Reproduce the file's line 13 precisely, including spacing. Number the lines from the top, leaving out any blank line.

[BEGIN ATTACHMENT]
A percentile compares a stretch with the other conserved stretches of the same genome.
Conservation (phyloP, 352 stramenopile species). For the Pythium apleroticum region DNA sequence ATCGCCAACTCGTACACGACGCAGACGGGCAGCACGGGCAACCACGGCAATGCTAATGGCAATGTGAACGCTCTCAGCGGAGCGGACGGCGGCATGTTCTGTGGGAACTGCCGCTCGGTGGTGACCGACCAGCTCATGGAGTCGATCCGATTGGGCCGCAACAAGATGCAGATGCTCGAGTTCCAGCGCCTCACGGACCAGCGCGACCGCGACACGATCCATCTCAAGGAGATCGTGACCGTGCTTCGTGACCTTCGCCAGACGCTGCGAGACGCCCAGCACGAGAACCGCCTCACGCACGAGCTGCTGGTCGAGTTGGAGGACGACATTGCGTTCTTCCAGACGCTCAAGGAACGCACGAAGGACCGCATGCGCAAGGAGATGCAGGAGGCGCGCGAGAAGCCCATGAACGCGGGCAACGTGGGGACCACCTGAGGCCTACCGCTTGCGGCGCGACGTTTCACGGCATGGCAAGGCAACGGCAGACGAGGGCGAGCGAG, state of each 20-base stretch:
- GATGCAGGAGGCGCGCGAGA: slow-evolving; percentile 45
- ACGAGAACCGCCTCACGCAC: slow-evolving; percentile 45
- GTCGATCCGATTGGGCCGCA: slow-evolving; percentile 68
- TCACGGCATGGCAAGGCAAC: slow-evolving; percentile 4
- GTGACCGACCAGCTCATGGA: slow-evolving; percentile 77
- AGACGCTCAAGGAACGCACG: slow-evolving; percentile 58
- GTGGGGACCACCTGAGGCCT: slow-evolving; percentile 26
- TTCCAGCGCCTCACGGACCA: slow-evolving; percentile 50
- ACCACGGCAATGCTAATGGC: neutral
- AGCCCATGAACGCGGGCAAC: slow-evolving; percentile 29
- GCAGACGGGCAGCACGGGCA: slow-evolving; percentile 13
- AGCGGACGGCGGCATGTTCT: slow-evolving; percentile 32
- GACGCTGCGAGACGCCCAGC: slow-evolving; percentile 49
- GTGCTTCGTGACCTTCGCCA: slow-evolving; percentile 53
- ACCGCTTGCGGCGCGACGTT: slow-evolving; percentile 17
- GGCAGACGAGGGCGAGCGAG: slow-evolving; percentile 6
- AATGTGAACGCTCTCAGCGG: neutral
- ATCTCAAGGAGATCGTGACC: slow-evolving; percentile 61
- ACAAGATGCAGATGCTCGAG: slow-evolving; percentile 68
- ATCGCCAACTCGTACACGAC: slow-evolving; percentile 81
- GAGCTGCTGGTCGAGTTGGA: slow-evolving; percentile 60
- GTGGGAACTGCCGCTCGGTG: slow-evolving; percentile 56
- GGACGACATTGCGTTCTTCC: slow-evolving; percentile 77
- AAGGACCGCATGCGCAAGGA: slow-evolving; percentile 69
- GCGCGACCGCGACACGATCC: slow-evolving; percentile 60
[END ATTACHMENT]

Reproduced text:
- GCAGACGGGCAGCACGGGCA: slow-evolving; percentile 13